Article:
5. If you go to the Cincinnati Ballet YouTube channel, you can see excepts of some of Morgan's choreography. The latest one I know about is her "Nutcracker." https://www.youtube.com/user/WatchCBallet Wheeldon was an AD for a few minutes and seems to have run as far away from it as possible. Not that I'd expect him to have been supportive of female choreographers had he stayed on. Did he even want other choreographers to work with his dancers? (That was always Olivier Wevers' goal with Whim W'him, an early advocate of his fellow Belgian choreographer Lopez Ochoa.) Ratmansky was AD for half a decade at one of the most regressive, hierarchical arts institutions on the planet, and he's got scars to show from the battles he chose to fight, ie., removing Grigorovich ballets from the central place and casting/promoting a new generation and breaking hierarchy, much like Millepied tried at POB. I'm sure Ratmansky could be an AD again at the drop of a hat if that were his goal, but he's got such a better deal where he is now, a residency -- with health insurance! -- at a top company with its resources at his command and the dancers he wants, freelance opportunities all over the world, and a zeitgeist that supports his efforts to reconstruct Petipa ballets. The small incremental gain in being in Peter Martins', Kevin McKenzie's, or Nikolaj Hubbe's position wouldn't offset the loss of what he'd have to give up -- he said "no" to a similar position at NYCB when Martins wanted to restrict his outside work -- and the administrative functions/fundraising he'd have to do.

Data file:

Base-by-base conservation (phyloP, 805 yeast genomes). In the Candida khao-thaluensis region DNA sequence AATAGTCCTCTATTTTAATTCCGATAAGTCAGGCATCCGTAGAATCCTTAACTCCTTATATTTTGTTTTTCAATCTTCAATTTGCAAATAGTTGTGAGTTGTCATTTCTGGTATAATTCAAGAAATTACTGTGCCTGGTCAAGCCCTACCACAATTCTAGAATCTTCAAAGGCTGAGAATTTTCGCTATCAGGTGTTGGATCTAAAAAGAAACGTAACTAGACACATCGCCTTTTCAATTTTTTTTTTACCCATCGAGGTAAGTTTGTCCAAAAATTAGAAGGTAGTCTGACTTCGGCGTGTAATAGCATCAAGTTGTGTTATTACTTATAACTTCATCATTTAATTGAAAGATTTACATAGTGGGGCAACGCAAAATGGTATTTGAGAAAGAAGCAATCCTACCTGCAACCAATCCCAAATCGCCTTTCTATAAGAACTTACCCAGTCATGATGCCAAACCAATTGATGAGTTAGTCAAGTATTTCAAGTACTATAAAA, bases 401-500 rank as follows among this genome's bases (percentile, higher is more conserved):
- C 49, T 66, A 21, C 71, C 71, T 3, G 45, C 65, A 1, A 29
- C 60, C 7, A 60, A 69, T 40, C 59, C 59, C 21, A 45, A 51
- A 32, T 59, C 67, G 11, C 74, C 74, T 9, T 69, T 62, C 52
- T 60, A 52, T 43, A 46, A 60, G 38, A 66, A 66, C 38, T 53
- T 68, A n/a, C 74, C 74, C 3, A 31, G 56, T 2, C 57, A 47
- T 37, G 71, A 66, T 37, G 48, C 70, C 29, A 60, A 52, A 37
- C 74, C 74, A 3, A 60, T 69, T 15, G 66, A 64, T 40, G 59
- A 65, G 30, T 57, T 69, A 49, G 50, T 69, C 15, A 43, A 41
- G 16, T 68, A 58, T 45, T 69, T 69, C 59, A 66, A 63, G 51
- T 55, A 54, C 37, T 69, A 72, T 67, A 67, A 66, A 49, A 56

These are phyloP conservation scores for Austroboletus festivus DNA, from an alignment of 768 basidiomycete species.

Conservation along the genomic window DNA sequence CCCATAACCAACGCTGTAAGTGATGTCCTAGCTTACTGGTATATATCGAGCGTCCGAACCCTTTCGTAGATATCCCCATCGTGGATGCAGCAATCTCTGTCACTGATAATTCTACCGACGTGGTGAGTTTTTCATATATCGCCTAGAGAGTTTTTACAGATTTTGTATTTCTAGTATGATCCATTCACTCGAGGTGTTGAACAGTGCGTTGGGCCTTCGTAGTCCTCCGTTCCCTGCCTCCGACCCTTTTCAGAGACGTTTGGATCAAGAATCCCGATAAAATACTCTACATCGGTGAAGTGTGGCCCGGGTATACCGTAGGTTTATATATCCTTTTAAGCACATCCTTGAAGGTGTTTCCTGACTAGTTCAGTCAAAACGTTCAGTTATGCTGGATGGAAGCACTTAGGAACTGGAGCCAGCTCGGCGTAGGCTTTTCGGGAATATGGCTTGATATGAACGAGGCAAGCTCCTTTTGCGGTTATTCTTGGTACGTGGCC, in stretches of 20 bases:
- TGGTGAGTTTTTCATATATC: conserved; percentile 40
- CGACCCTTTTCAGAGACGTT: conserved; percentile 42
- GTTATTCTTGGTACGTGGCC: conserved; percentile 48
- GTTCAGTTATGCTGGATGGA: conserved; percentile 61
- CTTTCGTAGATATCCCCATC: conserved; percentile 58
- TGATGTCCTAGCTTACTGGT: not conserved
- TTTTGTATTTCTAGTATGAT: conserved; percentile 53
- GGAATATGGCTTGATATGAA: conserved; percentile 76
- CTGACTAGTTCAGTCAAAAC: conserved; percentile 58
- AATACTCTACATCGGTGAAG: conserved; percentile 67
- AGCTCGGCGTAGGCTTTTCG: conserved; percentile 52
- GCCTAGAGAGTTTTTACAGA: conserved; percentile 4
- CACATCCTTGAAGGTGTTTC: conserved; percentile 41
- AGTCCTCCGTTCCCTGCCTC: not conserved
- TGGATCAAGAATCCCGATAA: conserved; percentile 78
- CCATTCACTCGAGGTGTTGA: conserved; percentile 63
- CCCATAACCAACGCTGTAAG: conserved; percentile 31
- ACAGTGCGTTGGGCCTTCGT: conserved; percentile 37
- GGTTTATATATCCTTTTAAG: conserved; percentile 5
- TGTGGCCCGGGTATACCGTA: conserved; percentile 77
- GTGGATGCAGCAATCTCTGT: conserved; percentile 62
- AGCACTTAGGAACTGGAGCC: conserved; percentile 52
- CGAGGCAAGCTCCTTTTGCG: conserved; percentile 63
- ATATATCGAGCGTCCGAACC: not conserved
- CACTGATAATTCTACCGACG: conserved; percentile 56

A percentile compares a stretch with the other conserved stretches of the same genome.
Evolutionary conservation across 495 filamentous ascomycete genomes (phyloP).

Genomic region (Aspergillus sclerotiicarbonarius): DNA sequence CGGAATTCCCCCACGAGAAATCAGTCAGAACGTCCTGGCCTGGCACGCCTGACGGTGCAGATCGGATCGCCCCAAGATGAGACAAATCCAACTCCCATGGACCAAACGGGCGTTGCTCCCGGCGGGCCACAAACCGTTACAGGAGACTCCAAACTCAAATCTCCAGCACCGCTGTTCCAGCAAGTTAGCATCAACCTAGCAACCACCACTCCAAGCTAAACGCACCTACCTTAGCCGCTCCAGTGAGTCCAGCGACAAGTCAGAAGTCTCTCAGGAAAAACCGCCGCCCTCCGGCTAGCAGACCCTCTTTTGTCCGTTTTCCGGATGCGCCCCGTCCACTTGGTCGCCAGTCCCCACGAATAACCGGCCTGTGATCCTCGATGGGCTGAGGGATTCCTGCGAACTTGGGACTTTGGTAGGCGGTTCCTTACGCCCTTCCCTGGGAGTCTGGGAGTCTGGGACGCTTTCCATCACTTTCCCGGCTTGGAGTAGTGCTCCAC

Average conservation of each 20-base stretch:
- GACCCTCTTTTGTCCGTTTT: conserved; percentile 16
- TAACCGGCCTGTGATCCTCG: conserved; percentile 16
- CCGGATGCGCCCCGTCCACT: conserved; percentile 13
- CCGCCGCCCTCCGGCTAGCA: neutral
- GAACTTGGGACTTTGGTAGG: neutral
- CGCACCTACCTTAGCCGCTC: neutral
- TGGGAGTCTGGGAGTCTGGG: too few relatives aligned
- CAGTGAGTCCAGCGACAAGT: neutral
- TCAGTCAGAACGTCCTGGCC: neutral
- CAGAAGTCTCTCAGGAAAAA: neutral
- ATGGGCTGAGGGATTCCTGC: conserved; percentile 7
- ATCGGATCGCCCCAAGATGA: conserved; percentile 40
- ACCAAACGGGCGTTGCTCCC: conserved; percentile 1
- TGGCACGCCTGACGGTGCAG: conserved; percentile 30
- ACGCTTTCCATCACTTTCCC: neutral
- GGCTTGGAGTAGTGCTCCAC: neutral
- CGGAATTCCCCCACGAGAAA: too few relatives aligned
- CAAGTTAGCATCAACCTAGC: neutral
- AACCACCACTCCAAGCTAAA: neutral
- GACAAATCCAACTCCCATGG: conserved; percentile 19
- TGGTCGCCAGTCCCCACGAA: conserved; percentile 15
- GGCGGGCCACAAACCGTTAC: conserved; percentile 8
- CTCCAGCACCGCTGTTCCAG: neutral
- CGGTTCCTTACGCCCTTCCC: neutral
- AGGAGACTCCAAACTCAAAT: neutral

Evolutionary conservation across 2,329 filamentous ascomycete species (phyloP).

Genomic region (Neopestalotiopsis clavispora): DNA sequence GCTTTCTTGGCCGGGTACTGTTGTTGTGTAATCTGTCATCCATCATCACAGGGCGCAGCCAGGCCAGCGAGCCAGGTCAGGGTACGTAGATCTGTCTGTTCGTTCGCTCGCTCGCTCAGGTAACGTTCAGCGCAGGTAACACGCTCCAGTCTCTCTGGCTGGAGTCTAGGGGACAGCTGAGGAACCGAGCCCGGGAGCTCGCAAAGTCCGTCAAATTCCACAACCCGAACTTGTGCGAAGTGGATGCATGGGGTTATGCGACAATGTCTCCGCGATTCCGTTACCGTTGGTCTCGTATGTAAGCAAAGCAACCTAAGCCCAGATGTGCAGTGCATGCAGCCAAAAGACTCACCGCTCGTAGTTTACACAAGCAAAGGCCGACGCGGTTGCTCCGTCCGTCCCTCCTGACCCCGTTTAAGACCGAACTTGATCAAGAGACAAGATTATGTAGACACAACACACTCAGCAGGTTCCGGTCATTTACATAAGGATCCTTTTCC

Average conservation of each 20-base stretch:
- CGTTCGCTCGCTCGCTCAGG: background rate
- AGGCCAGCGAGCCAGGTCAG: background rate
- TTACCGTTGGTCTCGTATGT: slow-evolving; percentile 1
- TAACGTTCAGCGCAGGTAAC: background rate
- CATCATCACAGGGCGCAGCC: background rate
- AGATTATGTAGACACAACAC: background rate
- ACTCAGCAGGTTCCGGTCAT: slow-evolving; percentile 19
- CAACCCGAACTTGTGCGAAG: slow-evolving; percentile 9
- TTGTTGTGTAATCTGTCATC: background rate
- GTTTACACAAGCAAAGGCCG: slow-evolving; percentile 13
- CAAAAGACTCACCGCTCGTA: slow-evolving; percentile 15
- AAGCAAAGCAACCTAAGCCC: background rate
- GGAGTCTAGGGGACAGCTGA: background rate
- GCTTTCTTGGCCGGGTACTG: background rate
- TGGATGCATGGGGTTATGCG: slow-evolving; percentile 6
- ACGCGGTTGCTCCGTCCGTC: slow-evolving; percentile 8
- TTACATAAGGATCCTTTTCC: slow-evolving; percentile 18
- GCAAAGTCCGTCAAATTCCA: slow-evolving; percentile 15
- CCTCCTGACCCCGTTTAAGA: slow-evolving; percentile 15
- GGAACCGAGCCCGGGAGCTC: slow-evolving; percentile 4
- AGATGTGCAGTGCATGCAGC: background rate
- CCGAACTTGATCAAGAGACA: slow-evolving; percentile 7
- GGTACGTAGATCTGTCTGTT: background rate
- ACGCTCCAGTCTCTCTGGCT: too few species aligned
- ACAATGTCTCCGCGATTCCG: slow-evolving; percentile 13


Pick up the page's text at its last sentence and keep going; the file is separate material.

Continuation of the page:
6. [Admin beanie on] Criticizing Macaulay's writing and opinions is fine here. Criticizing him personally and psychoanalyzing him is not. [Admin beanie off]
  7. Victoria Morgan at Cincinnati Ballet. Tharp has done three new works for PNB between 2008 and 2013: Opus 111, Afternoon Ball, and Waiting at the Station. She did a one year artistic residency in Seattle. Her availability is limited when she's working on her own projects, like Broadway work that subsidizes other work. However, the chances that she would have gotten ballet commissions at ABT or NYCB had she not had success as a modern choreographer with her own company I think are slim to none.
  8. If that were case, I'd expect there to be a lot of girls choreographing young, but then not getting commissions as they grew older. I've never seen evidence that this is true, or that after moving from the junior corps years when time is scarce, that they've gone back to it. I would think that Twyla Tharp would be in a list of Top 10 by commission. The Top 10 list would almost certainly consist of freelancers, since house choreographer ADs like Martins and Tomasson generally don't receive them, and their work isn't often done outside their home companies. Similarly resident choreographers who haven't branched out that much, at least in the beginning.